When people talk about golf psychology, most have no idea what it entails. Some envision sitting on a couch whilst a Freudian gentleman talks to you about your game, and others think that it involves psyching yourself up before a tournament in the style of an American football team before the superbowl. Most people believe that golf psychology is ‘not for me’ and aimed simply at professionals who have already mastered their swing. Whilst it is true that a professional can get a lot out of the correct psychology, so too can complete beginners.
A simple thing, such as the type of thought you have over the golf ball, can dramatically transform your game for the better, or completely ruin your chances of making a good shot. Although everyone is different and needs instruction tailored to them specifically, there are some universal ideas that hold true in 99% of cases. In my experience, beginners are better off with an internal swing thought, whereas for better players it can vary wildly. The type of swing thought will also vary from shot to shot, depending on what you face.
So what exactly is an internal and external swing thought? I would define internal thoughts as anything that keeps your mind on the process, not on what you are trying to achieve. For example, a swing thought that keeps your conscious mind on the movement of your body, or the club, can constitute internal focus. On the other hand, a thought of hitting the ball high, or hitting to the target with a certain shape can be an external focus. Whilst it is true that all thoughts generally have some cross over, when your mind is more than a couple of meters outside of your body (such as in visualising the landing area) I would consider this external.
Let’s take an example of a 30 yard pitch shot over a bunker. For a beginner, the main problem is getting the ball up in the air and on the green. The main skill to make this happen is to hit the ground in the correct place – as close to the ball as possible. If (as most beginners do) this person has an external focus of visualising the ball flying high over the bunker, they are likely doomed for failure. Visualising a high shot will tell the player’s instinct to go backwards and try to lift and get under the ball. This will result in the ball either being chunked into the bunker, or a skulled shot flying indefinitely over the hazard. In this case, it would be better if the player devoted all of their conscious effort into purely hitting the ground in the right place to the exclusion of all else, as an external thought is in direct conflict with this. I would even go so far as making a beginner do practice swings next to the ball, then hit the shot without even taking a look at the target, as a single look could be enough to dramatically reduce their ability to hit the ground correctly.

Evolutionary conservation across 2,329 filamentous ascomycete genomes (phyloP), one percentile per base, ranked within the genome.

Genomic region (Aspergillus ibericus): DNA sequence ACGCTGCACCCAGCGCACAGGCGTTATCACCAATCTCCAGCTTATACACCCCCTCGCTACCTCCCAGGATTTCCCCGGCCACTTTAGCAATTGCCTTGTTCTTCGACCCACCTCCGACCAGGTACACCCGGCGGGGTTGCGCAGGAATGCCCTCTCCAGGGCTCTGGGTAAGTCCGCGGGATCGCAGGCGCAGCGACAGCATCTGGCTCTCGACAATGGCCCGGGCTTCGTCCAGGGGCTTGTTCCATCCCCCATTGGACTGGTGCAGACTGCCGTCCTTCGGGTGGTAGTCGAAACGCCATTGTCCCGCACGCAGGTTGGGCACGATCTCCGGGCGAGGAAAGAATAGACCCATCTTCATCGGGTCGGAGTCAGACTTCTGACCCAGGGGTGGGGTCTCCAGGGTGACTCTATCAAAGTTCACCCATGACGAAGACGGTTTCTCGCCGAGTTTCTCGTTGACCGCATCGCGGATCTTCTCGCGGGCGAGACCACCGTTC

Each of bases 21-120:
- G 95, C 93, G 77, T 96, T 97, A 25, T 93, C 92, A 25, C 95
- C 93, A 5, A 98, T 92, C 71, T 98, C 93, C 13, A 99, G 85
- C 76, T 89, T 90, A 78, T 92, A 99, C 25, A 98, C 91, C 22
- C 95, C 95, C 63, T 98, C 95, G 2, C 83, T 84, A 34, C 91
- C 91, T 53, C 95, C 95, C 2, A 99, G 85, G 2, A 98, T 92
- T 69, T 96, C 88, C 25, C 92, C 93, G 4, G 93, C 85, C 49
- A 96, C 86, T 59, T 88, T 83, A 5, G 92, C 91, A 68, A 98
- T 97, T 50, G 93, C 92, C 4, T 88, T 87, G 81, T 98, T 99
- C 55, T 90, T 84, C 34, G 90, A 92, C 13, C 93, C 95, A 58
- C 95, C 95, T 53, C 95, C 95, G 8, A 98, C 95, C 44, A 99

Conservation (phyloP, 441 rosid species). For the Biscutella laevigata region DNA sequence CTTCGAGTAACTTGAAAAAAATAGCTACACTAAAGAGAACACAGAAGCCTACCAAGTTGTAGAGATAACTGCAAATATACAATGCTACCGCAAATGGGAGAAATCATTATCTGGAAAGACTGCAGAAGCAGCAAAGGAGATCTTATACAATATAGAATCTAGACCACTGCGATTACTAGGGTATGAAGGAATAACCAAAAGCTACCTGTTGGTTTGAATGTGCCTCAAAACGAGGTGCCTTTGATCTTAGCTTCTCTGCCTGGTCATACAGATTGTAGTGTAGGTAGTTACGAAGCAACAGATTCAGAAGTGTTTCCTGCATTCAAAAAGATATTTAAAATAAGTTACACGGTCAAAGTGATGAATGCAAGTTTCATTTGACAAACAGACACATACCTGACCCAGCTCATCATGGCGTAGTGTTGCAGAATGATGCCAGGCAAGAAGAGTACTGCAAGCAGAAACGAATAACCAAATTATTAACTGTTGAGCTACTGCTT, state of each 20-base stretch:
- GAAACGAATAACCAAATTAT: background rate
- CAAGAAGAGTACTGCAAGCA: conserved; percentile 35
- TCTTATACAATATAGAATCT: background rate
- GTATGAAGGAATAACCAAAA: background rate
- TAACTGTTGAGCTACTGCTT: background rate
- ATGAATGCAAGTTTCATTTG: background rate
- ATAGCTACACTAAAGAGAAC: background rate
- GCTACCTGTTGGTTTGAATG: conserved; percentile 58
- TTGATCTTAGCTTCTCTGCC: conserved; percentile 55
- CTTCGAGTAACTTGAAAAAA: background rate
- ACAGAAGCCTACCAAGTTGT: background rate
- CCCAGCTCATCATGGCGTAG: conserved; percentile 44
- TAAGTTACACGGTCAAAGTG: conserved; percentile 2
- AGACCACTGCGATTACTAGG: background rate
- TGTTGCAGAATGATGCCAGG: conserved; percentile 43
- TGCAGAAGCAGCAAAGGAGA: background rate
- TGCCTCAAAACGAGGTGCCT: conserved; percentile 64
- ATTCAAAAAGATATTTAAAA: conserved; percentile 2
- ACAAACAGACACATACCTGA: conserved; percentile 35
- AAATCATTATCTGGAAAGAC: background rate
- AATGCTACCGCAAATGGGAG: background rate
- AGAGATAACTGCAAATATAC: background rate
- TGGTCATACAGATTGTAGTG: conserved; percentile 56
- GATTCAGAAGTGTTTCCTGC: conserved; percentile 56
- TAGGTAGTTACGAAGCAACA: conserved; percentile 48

The same 30 yard shot over a bunker can be a completely different experience for a professional. They already possess the skill and ability to hit the ground in the correct place (although this can always be refined), so directing their attention to this skill may not be the most efficient way to improve performance. For a skilled golfer, visualising the target, landing zone, trajectory, spin and bounce are more appropriate goals. In fact, bringing in an internal swing thought (such as a technique thought) will usually detract from their ability to get the ball to the hole.